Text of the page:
Background: What the state needs to explain about Gaza fuel cuts

Some of the problems with the electricity supply to Gaza had to do with faulty and aging equipment.

gaza power station 298.8 (photo credit: AP)
gaza power station 298.8
(photo credit: AP)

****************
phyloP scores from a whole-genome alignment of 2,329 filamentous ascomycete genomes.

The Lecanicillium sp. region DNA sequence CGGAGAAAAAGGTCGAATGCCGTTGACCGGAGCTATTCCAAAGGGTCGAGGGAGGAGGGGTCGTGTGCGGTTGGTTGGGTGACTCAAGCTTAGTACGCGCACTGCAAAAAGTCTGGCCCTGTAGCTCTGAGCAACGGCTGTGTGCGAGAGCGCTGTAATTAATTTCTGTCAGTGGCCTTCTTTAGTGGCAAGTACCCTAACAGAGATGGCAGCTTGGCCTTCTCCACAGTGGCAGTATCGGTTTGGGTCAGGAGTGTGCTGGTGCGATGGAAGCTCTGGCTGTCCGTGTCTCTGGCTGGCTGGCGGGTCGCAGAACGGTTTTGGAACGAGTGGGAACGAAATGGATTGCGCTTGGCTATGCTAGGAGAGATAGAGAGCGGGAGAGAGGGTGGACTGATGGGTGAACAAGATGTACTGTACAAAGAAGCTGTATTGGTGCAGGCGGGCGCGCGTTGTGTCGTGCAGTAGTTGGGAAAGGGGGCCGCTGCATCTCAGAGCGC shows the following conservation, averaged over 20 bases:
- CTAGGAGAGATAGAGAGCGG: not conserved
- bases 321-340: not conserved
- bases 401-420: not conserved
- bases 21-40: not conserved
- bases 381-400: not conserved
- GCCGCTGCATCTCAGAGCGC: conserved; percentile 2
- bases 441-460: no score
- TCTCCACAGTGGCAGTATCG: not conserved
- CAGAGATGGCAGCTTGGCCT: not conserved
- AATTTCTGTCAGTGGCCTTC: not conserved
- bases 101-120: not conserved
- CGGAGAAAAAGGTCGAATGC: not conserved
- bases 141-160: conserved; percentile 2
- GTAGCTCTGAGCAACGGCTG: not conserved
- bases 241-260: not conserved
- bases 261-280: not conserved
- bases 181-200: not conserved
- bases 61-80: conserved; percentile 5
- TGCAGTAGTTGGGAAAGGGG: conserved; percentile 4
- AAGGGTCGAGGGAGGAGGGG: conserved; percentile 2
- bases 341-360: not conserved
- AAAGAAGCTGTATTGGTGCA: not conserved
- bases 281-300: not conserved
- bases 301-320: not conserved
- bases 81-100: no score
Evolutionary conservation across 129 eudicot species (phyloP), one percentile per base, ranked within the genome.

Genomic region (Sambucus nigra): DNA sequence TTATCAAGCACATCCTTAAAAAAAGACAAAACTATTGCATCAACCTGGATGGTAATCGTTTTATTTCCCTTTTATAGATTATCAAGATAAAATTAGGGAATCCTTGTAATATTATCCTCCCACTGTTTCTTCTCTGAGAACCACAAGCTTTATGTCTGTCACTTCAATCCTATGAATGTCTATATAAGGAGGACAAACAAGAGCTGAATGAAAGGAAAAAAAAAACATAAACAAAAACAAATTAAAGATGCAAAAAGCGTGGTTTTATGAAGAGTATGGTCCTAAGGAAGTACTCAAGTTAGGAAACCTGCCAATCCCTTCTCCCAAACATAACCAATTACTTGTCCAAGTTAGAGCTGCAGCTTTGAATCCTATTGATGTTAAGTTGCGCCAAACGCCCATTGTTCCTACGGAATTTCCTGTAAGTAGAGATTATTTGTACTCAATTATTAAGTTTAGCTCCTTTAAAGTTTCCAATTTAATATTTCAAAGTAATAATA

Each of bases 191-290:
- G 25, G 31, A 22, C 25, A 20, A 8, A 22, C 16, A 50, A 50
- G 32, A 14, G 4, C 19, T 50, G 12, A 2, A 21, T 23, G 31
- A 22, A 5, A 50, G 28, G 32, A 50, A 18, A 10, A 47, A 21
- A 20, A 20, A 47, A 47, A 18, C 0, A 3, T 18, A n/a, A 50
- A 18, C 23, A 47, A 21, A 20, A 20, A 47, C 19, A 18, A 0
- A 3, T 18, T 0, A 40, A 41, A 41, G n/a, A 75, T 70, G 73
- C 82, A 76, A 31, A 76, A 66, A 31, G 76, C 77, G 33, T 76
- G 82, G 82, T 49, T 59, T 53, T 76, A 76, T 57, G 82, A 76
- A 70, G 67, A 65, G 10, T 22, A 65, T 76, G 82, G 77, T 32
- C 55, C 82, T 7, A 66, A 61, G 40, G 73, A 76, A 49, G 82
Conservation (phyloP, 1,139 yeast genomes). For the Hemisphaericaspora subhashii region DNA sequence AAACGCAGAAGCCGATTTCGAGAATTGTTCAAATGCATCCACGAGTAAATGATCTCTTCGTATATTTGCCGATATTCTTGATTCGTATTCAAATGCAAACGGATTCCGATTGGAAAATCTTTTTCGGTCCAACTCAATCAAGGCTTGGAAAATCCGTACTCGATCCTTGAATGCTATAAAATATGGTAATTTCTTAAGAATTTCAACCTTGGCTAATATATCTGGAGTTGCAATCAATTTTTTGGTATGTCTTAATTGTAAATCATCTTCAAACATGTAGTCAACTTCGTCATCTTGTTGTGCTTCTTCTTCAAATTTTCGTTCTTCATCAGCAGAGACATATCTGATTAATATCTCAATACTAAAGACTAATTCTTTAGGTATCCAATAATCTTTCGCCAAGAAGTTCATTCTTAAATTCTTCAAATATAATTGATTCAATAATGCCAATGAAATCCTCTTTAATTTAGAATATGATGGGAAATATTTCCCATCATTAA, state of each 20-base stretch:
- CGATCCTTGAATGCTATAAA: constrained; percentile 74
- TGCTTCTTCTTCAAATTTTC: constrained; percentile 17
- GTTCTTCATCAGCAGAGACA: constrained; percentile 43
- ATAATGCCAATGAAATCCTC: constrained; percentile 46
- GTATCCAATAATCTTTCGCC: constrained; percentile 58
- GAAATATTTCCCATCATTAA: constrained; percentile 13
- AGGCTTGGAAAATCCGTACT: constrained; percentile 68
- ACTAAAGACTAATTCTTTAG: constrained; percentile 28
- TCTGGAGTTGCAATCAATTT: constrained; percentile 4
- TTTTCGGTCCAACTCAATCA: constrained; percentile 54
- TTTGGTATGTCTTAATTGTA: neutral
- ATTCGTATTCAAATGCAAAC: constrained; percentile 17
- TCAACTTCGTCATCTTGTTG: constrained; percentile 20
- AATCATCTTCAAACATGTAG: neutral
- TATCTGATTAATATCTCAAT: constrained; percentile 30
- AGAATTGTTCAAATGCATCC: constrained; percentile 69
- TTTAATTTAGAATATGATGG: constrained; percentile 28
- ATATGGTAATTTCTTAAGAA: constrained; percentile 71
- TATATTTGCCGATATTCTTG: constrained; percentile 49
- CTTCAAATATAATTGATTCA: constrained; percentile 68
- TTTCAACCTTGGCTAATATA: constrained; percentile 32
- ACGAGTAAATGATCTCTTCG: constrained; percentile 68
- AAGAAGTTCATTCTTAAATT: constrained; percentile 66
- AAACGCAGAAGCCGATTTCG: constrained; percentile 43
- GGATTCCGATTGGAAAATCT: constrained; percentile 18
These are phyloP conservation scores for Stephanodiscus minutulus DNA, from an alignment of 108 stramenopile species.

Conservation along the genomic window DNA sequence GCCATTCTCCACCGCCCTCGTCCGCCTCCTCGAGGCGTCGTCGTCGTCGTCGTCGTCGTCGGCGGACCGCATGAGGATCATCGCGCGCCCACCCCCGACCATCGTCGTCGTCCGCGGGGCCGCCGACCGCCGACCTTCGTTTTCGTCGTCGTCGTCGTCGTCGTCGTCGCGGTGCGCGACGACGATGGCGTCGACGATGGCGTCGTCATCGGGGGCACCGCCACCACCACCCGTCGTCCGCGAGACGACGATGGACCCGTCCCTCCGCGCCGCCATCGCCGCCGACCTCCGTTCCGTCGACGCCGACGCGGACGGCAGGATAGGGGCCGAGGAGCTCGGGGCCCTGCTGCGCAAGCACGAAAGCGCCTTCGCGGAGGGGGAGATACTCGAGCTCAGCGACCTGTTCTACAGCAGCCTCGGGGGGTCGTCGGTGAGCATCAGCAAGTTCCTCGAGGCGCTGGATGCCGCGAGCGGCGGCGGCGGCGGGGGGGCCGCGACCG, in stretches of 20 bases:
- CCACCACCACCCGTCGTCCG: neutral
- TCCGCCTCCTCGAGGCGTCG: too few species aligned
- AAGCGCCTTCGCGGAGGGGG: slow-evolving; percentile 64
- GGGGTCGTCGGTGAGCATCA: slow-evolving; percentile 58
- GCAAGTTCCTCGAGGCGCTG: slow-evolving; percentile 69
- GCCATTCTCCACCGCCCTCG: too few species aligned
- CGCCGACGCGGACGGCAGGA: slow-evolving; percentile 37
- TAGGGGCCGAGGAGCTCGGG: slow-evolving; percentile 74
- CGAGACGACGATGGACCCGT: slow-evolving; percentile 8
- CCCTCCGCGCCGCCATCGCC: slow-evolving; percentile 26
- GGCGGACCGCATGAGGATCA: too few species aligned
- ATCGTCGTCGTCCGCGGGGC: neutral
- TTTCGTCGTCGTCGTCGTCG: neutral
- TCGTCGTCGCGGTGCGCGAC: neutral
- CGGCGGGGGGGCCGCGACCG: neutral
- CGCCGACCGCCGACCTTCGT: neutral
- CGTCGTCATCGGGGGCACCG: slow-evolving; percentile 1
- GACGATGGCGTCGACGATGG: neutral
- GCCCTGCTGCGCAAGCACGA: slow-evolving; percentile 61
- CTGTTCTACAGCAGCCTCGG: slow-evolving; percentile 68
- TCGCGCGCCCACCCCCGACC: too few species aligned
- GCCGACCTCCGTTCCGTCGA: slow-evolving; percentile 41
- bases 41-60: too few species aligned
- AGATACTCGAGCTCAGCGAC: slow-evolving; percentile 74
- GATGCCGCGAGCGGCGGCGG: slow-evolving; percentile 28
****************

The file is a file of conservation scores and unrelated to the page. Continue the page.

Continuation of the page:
In its decision last week giving the state 12 days to answer four questions about its plan to reduce electricity in the Gaza Strip, the High Court of Justice did not expressly order the state to postpone its intention to implement the cuts on December 2. Essentially, however, it was being no more than polite when it wrote, "We assume that until we receive the necessary clarifications and additional information, the plan to limit the electricity supply to the Gaza Strip will not go into effect." What is the additional information that the court has asked for from the state? During last Thursday's hearing, the state asked two Israeli officials to address the court. The first was Col. Shlomi Mukhtar, who serves in the office of the Coordinator of Activities in the West Bank and Gaza. The second was Idan Weinstock, head of the Electricity Authority in the National Infrastructures Ministry. Mukhtar told the court he had recently met with the deputy head of the Energy Authority in the Gaza Strip and other Palestinian officials and they had discussed Israel's plan to reduce the electricity it supplies by 5 percent. Some of the problems with the electricity supply to Gaza had to do with faulty and aging equipment and lines on the Palestinian side, Mukhtar told the court. These problems had nothing to do with the amount of power being supplied, he added. He also said the Palestinian official had informed him that Egypt would soon be providing Gaza with an eighth power turbine to make up for one destroyed by the Israel Air Force in bombing attacks in June 2006. Weinstock told the court it was possible to channel electricity to certain targets along one power line, and not to others. For example, despite the power outages that the Hamas government currently imposes from time to time, Shifa Hospital in Gaza City had never been without electricity. The court asked the state to provide more details regarding the information provided by Mukhtar and Weinstock. What did the deputy head of the Gaza Energy Authority tell Mukhtar during their meeting and what did he say about the humanitarian situation in Gaza? What impact will the additional turbine to be supplied by Egypt have on the electricity supply to the Gaza Strip? Regarding Weinstock's claim that electricity can be channeled to specific targets, the court asked the state to present the infrastructure of the electricity supply in Gaza to prove that it can be channeled to certain targets and withheld from others. The state informed the court that it had decided to cut electricity from only four of the 10 power lines in the Gaza Strip. The court wanted to know where these lines were located and what kind of buildings and functions they served. The state was asked to specify which buildings serving vital needs were fed by these lines. The decision handed down by the court last week was an interim decision rather than a ruling, even though it handed down a final ruling on one of the two subjects of the petition. The petition, filed by two Palestinians and 10 human rights groups, had asked the court to overturn the state's decision to cut fuel and electricity supplies as well as electricity supplies. In its interim decision, the court handed down its final word regarding the fuel cuts, stating that it upheld the decision to cut these supplies by some 15%. However, the court will formally hand down a final ruling on this matter after it makes up its mind regarding the petition to block the state from cutting electricity supplies. The decision is at least several weeks away.